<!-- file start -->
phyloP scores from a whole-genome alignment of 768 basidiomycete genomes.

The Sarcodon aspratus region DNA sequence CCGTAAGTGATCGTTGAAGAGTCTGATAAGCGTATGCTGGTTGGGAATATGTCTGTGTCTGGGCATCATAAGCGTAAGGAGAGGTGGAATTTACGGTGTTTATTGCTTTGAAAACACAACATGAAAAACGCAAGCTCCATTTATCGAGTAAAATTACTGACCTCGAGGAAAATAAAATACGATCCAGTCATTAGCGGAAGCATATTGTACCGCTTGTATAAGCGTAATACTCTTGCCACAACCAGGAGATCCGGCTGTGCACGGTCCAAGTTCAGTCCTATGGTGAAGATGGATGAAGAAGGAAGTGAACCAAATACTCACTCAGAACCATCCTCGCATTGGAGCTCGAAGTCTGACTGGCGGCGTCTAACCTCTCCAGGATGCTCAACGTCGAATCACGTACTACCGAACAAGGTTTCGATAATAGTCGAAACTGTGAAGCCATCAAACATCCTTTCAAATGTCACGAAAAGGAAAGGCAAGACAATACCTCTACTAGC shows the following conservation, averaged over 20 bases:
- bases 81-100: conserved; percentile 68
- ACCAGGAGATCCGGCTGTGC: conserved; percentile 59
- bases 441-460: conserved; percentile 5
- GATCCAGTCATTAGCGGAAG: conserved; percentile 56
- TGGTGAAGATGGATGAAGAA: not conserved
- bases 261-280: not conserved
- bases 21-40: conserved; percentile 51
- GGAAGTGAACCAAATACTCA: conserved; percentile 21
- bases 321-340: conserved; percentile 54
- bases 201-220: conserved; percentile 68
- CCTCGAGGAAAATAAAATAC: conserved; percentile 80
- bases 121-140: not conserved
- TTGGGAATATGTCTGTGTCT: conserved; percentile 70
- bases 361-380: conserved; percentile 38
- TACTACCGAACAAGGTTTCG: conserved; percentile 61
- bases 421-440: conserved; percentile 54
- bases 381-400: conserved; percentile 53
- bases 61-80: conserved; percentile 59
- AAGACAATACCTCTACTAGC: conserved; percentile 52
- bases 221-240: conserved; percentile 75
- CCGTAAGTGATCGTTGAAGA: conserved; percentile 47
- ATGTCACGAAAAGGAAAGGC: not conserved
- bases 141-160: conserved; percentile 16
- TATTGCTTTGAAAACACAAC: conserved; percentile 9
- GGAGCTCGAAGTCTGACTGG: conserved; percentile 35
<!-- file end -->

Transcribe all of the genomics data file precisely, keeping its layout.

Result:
phyloP scores from a whole-genome alignment of 768 basidiomycete genomes.

The Sarcodon aspratus region DNA sequence CCGTAAGTGATCGTTGAAGAGTCTGATAAGCGTATGCTGGTTGGGAATATGTCTGTGTCTGGGCATCATAAGCGTAAGGAGAGGTGGAATTTACGGTGTTTATTGCTTTGAAAACACAACATGAAAAACGCAAGCTCCATTTATCGAGTAAAATTACTGACCTCGAGGAAAATAAAATACGATCCAGTCATTAGCGGAAGCATATTGTACCGCTTGTATAAGCGTAATACTCTTGCCACAACCAGGAGATCCGGCTGTGCACGGTCCAAGTTCAGTCCTATGGTGAAGATGGATGAAGAAGGAAGTGAACCAAATACTCACTCAGAACCATCCTCGCATTGGAGCTCGAAGTCTGACTGGCGGCGTCTAACCTCTCCAGGATGCTCAACGTCGAATCACGTACTACCGAACAAGGTTTCGATAATAGTCGAAACTGTGAAGCCATCAAACATCCTTTCAAATGTCACGAAAAGGAAAGGCAAGACAATACCTCTACTAGC shows the following conservation, averaged over 20 bases:
- bases 81-100: conserved; percentile 68
- ACCAGGAGATCCGGCTGTGC: conserved; percentile 59
- bases 441-460: conserved; percentile 5
- GATCCAGTCATTAGCGGAAG: conserved; percentile 56
- TGGTGAAGATGGATGAAGAA: not conserved
- bases 261-280: not conserved
- bases 21-40: conserved; percentile 51
- GGAAGTGAACCAAATACTCA: conserved; percentile 21
- bases 321-340: conserved; percentile 54
- bases 201-220: conserved; percentile 68
- CCTCGAGGAAAATAAAATAC: conserved; percentile 80
- bases 121-140: not conserved
- TTGGGAATATGTCTGTGTCT: conserved; percentile 70
- bases 361-380: conserved; percentile 38
- TACTACCGAACAAGGTTTCG: conserved; percentile 61
- bases 421-440: conserved; percentile 54
- bases 381-400: conserved; percentile 53
- bases 61-80: conserved; percentile 59
- AAGACAATACCTCTACTAGC: conserved; percentile 52
- bases 221-240: conserved; percentile 75
- CCGTAAGTGATCGTTGAAGA: conserved; percentile 47
- ATGTCACGAAAAGGAAAGGC: not conserved
- bases 141-160: conserved; percentile 16
- TATTGCTTTGAAAACACAAC: conserved; percentile 9
- GGAGCTCGAAGTCTGACTGG: conserved; percentile 35